After Omicron, long battle with fatigue and muscle pain





Doctors say some of the 2.8 lakh known cases in the third wave are starting to show the lingering effects of the Omicron attack.





Omicron COVID-19 Variant: Everything You Should Know



MUMBAI: Forty-five-year-old Parvati (not her real name), who had been dreading Covid-19 since March 2020, was initially relieved that her coronavirus symptoms, including fever of 101 C, lasted fewer than 48 hours in January. A month later, she has been unable to shrug off the “feeling of fatigue”. “I could walk for five kilometres without feeling tired, but now I can barely walk a couple of kilometres,” she said.



She is not the only Mumbaikar with the prolonged effects of Covid-19. Doctors say some of the 2.8 lakh known cases in the third wave are starting to show the lingering effects of the Omicron attack.



“Although the length of the Omicron infection was smaller than that of Delta, some patients are showing signs of long Covid. The most common of these prolonged symptoms are fatigue and muscle pain,” said Dr Pratit Samdani from Breach Candy Hospital.



 



Dr Shashank Joshi, a member of the state government task force on Covid-19, said doctors are now seeing patients with early signs of long Covid. Long Covid is the term used for recovered Covid patients who have some lingering symptoms in the long term such as fatigue, breathlessness, and neurocognitive difficulties such as brain fog.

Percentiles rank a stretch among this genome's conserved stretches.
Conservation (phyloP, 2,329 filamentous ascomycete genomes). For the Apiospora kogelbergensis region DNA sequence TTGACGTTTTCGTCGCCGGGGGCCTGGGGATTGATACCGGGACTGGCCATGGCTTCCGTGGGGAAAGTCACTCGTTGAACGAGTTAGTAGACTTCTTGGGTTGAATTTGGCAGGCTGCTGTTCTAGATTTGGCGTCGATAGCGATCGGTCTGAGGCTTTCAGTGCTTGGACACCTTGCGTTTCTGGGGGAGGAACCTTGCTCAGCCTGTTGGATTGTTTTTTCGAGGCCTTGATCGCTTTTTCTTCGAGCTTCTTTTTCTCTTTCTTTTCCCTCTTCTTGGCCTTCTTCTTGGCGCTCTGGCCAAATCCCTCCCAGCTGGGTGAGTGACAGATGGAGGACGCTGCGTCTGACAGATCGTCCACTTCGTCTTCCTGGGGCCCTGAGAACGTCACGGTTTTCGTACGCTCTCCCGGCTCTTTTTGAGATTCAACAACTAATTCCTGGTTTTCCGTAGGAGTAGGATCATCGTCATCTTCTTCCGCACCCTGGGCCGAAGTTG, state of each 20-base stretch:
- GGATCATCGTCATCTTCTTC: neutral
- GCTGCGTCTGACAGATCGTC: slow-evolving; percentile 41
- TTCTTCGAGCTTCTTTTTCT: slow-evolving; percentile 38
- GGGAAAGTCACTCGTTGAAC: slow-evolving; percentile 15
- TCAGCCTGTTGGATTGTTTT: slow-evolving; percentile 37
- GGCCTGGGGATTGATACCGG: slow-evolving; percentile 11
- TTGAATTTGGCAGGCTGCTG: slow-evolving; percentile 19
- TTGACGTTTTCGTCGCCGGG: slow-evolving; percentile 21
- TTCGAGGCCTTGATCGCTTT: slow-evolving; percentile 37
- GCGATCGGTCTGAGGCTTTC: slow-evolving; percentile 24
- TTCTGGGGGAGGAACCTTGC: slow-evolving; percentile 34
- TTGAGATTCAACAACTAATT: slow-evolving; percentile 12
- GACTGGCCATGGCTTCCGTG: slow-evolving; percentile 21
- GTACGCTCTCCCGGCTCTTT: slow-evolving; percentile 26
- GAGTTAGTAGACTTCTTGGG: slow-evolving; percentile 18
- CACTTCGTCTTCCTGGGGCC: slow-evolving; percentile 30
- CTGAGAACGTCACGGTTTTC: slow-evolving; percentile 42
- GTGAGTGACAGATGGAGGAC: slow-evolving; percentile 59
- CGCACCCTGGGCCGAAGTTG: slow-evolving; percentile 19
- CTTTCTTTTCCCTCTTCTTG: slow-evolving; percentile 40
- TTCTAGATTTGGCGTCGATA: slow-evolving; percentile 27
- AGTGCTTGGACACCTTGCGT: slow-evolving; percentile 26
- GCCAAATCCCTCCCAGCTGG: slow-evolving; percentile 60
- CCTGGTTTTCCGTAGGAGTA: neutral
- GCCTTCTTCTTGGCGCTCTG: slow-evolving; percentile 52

“The long form of Covid was common during the first and second waves, with people suffering for months or over a year with post-Covid problems. We are now seeing early signs of long Covid in patients who suffered from the Omicron variant,” said Dr Joshi.



Dr Samdani estimates that two out of every 10 patients of Omicron experience some lingering problem.



While Omicron has often been referred to as “mild Covid” compared to the earlier SARS-CoV-2 variants such as Delta, which caused the second wave and the highest number of deaths, there are now indications that the Covid variant which caused the third wave is not as benign as presumed.



A senior doctor from a civic hospital said that the main difference between the Omicron and Delta waves is vaccination. “Earlier, people were not vaccinated. Now around 90% of Mumbaikars are fully vaccinated and hence suffer mild symptoms of Covid-19,’’ said the doctor.



 



 



In other words, it is not the virus that has become benign, but that people’s immune system is better prepared to handle it. This is reflected in the fact that unvaccinated people suffered worse symptoms — and got hospitalised — than those who took the vaccine.



Still, doctors said that the number of patients with lingering symptoms and their severity is proportionately lower than during the first two waves.


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